by Don Brown 2019 / 96 pages In the Spring of 1918, even as the First World War was winding down, a more deadly foe made its presence known. An army cook, in Camp Funston, Kansas, reported sick, and over the next month a thousand of his campmates would also fall ill. Author Don Brown seems to be making the case that the Spanish Flu didn't originate in Spain, but in America, making the jump overseas with the soldiers that departed as the US entered the "war to end all wars." That, however, is a contentious point. The other sources I consulted agree that the disease was called the Spanish Flu only because the Spanish press was being more open about the numbers of citizens being struck down, and not because they were the actual source of the sickness. The true source of the illness seems to be a mystery. What's uncontested is the devastating nature of the epidemic. Before it was through, the Spanish Flu would travel around the world, and more than 50 million would die. By way of comparison, about half that numbered died during the entirety of the First World War, and as many as a third of those were from the Spanish Flu, and not weapons. The moral of Don Brown's story could be taken in very different directions, based on the particular bias of the reader. That this flu jumped from city to city via infected travelers could be seen as proving the need for lockdowns. That health authorities assured the public of facts not in evidence – that there was no reason to worry – could be used to argue health authorities have a long history of lying to us. That New York kept schools and most businesses open, and that the city had a lower than average death rate, could be used to argue against lockdowns. That San Francisco embraced masks but had the worst death rate on the west coast might be used to argue against masks' efficacy. Or folks could look to how San Francisco banned all social gatherings except church services and see that as evidence that their ban needed to go further. As you can see, there is a lot information offered up, and it points in all sorts of directions. What's more certain are the heroes: doctors and nurses who worked endless hours trying to aid the ever growing numbers in need. Neighbors and even the elderly all chipped in when whole families would get laid low. Brown details the search for a vaccine, and how there was a real mystery to be solved. Though the flu was obviously highly contagious, doctors weren't sure about the how. Sick patients could cough right in the face of volunteers without infecting them. Cautions This graphic novel came out at the end of 2019, 100 years after the Spanish Flu it chronicles, but just a few months before COVID-19 made its appearance. I've been wondering ever since if that was the very worst of times, or the best of times for this graphic novel to get published. If I'd reviewed this during the lockdowns, I might have added cautions about drawing too strong a conclusion from the information offered up in a comic book. That's still a good thought, but a little less necessary. While Don Brown illustrates the dead with some restraint – simple lines communicate discomfort and pain, but aren't realistic enough to really shock – this still isn't a comic for kids. 50 million people died from the Spanish Flu, so the topic is too grim for the very young. But I'd recommend it as a great one for a high school library. Conclusion Our recent history makes that an even more intriguing, and even more sobering read. What we went through parallels much of what the world endured then, though theirs was the far deadlier plague. That a virus can infect a third of the world reminds everyone to "seek the Lord while He may be found" (Is. 55). That's a lesson we were reminded of in the last few years, and one everyone would do well not to forget....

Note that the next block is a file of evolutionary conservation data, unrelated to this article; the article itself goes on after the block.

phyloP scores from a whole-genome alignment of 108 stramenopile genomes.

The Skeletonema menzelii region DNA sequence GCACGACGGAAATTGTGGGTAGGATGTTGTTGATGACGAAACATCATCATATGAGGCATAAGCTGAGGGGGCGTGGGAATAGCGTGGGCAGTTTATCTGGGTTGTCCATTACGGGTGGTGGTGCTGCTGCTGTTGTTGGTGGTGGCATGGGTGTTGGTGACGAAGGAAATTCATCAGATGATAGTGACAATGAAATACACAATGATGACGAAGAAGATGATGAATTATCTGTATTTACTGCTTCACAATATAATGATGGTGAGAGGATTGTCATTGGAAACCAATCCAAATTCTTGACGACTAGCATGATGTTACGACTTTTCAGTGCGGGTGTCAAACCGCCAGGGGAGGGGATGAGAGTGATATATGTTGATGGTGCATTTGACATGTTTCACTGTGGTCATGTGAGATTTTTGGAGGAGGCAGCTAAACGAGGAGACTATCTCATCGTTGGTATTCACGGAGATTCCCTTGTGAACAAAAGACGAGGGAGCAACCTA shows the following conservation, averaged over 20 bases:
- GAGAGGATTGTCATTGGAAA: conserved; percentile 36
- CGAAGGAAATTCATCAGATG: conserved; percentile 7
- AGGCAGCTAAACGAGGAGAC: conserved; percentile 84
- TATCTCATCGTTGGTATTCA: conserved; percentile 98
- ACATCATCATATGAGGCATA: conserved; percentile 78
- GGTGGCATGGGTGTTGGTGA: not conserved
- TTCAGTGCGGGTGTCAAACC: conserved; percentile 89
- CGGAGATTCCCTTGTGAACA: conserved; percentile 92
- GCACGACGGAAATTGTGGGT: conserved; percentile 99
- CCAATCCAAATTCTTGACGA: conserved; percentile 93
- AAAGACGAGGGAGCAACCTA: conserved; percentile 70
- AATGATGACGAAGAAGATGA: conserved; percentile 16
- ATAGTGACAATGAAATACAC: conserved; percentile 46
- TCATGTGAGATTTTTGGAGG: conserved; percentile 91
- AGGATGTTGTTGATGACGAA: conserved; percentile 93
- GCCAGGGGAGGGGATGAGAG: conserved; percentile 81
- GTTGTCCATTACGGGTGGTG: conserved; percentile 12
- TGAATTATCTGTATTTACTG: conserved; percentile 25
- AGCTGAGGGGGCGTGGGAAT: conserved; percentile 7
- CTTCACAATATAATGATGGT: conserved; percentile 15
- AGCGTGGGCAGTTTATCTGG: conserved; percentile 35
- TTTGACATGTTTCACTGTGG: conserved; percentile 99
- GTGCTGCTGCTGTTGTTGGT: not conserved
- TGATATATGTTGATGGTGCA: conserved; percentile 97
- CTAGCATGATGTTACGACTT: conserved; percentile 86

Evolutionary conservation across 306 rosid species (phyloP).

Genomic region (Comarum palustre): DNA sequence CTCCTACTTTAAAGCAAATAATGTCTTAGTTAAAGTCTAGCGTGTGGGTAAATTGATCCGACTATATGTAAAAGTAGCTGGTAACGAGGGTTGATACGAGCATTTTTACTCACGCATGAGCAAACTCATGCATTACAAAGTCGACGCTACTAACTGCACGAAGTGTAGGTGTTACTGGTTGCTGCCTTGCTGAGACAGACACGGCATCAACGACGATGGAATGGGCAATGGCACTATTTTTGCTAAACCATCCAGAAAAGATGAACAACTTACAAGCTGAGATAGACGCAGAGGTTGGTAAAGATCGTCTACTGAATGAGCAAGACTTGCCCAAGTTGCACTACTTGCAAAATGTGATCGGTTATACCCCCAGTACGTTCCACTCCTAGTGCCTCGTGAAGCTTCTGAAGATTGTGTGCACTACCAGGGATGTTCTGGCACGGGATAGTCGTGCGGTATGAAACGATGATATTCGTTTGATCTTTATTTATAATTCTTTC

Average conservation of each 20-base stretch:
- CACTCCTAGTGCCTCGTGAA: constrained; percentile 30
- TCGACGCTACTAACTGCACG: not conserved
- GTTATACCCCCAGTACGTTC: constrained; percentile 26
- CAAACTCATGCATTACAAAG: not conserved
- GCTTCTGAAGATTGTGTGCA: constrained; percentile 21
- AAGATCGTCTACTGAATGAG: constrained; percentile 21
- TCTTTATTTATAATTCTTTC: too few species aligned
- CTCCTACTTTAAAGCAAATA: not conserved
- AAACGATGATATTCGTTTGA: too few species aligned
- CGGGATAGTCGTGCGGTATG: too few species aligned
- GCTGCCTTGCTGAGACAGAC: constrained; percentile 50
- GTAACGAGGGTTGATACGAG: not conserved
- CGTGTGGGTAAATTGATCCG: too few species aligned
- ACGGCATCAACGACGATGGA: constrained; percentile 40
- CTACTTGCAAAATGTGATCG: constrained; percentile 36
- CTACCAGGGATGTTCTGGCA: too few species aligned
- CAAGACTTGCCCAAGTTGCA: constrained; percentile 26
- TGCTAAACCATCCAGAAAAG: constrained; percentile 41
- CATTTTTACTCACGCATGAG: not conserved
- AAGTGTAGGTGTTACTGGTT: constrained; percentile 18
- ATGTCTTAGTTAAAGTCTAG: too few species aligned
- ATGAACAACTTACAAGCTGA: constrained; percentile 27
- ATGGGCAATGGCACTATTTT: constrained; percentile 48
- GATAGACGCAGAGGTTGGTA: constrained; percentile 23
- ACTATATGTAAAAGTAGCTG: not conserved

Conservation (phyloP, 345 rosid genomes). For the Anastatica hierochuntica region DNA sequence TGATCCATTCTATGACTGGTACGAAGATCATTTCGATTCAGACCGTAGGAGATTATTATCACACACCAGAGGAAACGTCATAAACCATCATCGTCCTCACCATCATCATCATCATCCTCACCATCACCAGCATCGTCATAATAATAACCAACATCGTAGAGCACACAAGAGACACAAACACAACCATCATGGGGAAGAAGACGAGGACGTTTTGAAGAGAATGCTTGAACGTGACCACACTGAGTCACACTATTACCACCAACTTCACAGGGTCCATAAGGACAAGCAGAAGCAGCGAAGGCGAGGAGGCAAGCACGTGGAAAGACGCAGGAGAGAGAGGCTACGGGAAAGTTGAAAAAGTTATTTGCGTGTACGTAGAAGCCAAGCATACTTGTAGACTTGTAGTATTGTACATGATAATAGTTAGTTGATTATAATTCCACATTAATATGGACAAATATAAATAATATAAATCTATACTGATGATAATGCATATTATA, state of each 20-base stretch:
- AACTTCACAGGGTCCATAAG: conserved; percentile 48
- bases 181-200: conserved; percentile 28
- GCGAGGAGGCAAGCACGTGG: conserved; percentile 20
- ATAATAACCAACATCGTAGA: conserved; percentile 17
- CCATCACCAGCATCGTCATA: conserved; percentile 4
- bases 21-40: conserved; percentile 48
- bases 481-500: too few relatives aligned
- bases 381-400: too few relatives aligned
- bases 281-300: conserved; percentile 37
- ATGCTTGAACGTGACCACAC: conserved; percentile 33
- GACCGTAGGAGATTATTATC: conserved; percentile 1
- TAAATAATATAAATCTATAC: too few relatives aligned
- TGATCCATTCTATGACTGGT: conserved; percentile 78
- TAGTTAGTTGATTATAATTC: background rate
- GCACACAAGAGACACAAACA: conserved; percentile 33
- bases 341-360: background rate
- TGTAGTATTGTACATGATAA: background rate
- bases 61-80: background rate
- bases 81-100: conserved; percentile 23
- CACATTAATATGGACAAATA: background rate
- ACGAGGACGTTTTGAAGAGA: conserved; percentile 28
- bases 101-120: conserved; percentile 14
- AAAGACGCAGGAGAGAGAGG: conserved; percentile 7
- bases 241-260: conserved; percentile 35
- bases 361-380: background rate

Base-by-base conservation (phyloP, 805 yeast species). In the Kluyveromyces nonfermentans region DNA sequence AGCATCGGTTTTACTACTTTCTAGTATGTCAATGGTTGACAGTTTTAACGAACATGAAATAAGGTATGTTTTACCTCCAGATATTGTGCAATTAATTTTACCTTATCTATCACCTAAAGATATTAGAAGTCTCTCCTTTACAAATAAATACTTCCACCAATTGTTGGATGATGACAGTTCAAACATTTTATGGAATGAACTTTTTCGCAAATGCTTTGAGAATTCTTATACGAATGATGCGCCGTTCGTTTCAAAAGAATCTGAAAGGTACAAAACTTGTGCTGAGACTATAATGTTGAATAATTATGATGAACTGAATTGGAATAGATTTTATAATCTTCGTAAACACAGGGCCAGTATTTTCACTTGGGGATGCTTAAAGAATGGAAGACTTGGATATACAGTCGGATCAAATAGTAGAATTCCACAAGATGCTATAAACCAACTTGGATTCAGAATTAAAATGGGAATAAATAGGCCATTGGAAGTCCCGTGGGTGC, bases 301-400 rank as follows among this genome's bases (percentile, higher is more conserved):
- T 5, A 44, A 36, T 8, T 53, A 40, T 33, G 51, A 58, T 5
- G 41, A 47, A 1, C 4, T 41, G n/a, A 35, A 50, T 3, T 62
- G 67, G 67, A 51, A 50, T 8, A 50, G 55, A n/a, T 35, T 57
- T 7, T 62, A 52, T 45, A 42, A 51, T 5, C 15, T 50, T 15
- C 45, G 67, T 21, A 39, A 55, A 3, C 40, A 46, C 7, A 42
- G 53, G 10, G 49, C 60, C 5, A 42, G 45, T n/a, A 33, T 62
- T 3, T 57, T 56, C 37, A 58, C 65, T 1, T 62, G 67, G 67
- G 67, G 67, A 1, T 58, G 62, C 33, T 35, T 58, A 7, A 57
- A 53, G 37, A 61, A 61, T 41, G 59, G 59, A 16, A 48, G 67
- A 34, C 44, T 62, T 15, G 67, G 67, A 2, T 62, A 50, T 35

Book Reviews, Graphic novels

The Murder of Abraham Lincoln